Walking TheMiddle Path
Passion foir yoga inspires woman
to start travel business.
glance is Gail Mondry's guiding
principle, something she continu-
ally strives to achieve in her work
"It's human nature to work too hard or
eat too much or rest too little or play too
hard:' Mondry says. "When we do things
to excess it leads to imbalances in our
bodies and puts us in unnecessary strain."
Mondry, a yoga instructor and owner of
Yoga Vacations, has a basic motto she uses to
inspire herself and her students: "Walk the
middle path." It describes her philosophy
toward life, business and yoga, and helps her
maintain that elusive balance.
Over the years, Mondry was involved in
the aerobic community. But years of dance
followed by aerobic instruction — she was
a self-described "cardio junky" — left her
body in rough shape. Then she discovered
yoga and its curative qualities, and wanted to
spread her newfound knowledge.
"I believe that yoga has become so huge in
the U.S. because people of my generation are
pretty beat up. Those of us that are athletic
want the endorphins of sport without the
impact on our joints," she said.
It didn't take long for Mondry to devote
herself full-time to this newfound passion.
"I saw the healing properties, both emo-
tionally and physically, in only my second
class. I never looked back."
Still busy at 58 with no signs of slowing
down, her mantra of the "middle path"
ensures that no one aspect dominates her
life. It's an essential reminder given her
She has a private yoga practice, owns
a hotel in Coconut Grove, Fla., with her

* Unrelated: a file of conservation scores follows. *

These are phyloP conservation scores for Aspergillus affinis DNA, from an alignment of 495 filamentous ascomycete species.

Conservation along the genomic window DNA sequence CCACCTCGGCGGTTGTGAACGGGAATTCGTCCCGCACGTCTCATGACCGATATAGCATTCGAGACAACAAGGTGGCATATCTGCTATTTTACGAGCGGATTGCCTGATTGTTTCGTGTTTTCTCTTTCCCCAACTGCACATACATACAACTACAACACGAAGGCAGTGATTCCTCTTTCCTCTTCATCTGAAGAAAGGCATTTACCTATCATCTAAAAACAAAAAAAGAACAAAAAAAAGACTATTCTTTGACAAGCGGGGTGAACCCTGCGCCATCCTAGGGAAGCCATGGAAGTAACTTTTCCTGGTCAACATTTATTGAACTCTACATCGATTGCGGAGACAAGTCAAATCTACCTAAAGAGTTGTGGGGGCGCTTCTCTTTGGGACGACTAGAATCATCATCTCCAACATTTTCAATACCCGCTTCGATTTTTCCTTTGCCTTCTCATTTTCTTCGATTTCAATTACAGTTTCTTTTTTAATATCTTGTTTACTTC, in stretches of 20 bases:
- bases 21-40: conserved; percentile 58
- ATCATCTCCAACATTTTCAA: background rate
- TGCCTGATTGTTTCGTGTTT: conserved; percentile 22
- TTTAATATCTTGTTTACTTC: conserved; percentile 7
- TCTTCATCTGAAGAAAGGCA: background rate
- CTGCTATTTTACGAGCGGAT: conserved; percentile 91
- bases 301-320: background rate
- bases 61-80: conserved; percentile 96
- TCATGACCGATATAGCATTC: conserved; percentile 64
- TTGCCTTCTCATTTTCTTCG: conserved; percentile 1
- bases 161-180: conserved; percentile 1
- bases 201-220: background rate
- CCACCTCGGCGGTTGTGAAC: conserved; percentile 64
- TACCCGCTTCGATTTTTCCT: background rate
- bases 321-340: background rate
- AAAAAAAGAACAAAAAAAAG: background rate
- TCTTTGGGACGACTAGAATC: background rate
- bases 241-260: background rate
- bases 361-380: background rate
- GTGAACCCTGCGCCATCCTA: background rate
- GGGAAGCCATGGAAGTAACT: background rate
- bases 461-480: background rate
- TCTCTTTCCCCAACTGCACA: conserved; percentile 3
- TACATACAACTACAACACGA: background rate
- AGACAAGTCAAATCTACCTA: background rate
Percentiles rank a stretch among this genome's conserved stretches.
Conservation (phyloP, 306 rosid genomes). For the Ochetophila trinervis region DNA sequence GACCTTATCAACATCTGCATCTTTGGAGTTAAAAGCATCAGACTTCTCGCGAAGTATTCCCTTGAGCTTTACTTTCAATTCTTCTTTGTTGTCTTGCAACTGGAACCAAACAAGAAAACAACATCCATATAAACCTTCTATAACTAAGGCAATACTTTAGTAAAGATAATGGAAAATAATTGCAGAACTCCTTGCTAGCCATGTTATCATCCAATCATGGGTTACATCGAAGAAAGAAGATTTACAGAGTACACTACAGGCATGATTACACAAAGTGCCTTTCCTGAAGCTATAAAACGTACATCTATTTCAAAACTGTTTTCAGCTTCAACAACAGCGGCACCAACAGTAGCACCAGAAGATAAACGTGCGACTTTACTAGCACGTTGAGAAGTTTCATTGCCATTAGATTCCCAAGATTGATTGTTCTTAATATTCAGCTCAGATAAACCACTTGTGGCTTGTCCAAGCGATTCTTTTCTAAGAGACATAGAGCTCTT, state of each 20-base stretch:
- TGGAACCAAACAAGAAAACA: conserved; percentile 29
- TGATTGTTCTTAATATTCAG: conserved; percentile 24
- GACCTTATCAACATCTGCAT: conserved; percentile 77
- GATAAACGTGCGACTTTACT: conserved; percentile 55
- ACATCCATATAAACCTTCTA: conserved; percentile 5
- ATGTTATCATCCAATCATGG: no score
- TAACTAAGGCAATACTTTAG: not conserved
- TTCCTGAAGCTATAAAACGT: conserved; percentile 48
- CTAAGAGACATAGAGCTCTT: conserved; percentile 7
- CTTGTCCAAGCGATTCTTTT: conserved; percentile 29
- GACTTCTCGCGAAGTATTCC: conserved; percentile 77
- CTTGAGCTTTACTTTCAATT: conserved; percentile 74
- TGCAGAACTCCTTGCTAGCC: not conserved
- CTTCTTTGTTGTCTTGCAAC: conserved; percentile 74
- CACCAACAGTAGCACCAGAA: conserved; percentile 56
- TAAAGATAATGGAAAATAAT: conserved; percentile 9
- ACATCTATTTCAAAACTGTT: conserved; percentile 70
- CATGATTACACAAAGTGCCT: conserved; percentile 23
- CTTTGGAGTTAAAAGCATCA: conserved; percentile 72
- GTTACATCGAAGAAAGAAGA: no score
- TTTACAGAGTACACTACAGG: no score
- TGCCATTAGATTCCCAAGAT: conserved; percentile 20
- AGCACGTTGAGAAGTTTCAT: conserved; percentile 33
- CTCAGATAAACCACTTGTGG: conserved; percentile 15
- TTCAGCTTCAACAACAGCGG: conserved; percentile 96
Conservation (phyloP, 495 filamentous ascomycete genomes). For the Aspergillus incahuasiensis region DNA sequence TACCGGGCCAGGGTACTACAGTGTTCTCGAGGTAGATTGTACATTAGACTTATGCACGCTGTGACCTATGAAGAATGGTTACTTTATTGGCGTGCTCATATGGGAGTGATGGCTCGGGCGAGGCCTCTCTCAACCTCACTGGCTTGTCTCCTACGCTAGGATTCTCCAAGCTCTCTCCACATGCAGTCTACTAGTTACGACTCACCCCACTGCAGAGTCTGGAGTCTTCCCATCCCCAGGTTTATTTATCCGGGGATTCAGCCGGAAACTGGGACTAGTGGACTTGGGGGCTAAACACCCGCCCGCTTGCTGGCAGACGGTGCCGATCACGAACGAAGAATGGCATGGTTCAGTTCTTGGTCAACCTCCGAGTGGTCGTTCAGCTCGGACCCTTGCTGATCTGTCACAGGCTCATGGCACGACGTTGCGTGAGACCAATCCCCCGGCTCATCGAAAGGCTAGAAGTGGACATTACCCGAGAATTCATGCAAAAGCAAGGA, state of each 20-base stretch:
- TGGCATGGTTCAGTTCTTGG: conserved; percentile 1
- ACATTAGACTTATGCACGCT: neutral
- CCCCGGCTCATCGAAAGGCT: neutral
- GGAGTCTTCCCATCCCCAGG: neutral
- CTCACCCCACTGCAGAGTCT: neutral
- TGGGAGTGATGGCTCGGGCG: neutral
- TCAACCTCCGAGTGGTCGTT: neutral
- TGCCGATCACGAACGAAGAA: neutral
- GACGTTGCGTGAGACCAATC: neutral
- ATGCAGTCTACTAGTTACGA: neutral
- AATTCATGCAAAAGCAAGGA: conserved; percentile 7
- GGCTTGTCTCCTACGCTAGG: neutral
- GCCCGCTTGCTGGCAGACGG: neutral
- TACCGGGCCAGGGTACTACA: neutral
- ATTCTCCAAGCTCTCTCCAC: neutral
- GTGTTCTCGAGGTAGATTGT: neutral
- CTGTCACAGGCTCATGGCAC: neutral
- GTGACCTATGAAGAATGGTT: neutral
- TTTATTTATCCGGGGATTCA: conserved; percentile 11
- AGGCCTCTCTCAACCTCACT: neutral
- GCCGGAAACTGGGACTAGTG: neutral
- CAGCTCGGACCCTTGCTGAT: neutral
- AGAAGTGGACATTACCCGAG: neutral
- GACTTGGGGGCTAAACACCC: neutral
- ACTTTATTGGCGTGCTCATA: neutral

husband, Ira, and raised three boys ages
20 to 26. In addition to being on the board
of the Great Lakes Chamber Music Society,
she devotes a lot of her time to causes
within the Jewish community. She is a
member of the advisory committee for the
Weitzman Institute of Science, a member
of the Jewish Women's Foundation and
was a co-chair of Jewish Federation's
Stretch for Help in 2010 and 2011.
Even with this full schedule, four years
ago she embarked on the most ambitious
project of her life: the founding of her own
company. Yoga Vacations is the culmina-
tion of her professional experience. She
saw a shortage in the luxury travel market,
and, as she says, "the combination of yoga,
travel and leisure is just right.
"The beauty of the yoga vacation is
that you have a daily asana practice in
a beautiful, relaxing environment. Then
your mind is open and ready to receive
maximum enjoyment from the cultural
and natural wonders of the locale."
Destinations include Telluride, Colo.,
La Paz, Mexico, and the Mondrys' hotel in
Without yoga and its stress-relieving
benefits, all the obligations stemming
from her work might have proved too
daunting. But there's another aspect to
yoga, one that fosters drive, that many
non-yoga practitioners don't recognize.
"When you have a daily yoga practice
Mondry says, "it creates a level of awareness,
a bar or reference point for personal growth:
Mondry will be leading a Yoga Vacation
in April with fellow teacher Justin
Barnes in Miami, Fla. Other scheduled
Yoga Vacations include Thai Massage
Certification with Michael McCarthy in
July in Miami as well Yoga Vacations in
2013 in La Paz and South Miami.
To learn more, visit the website www.
YogaVacations.net or call (248) 905-1378. ❑
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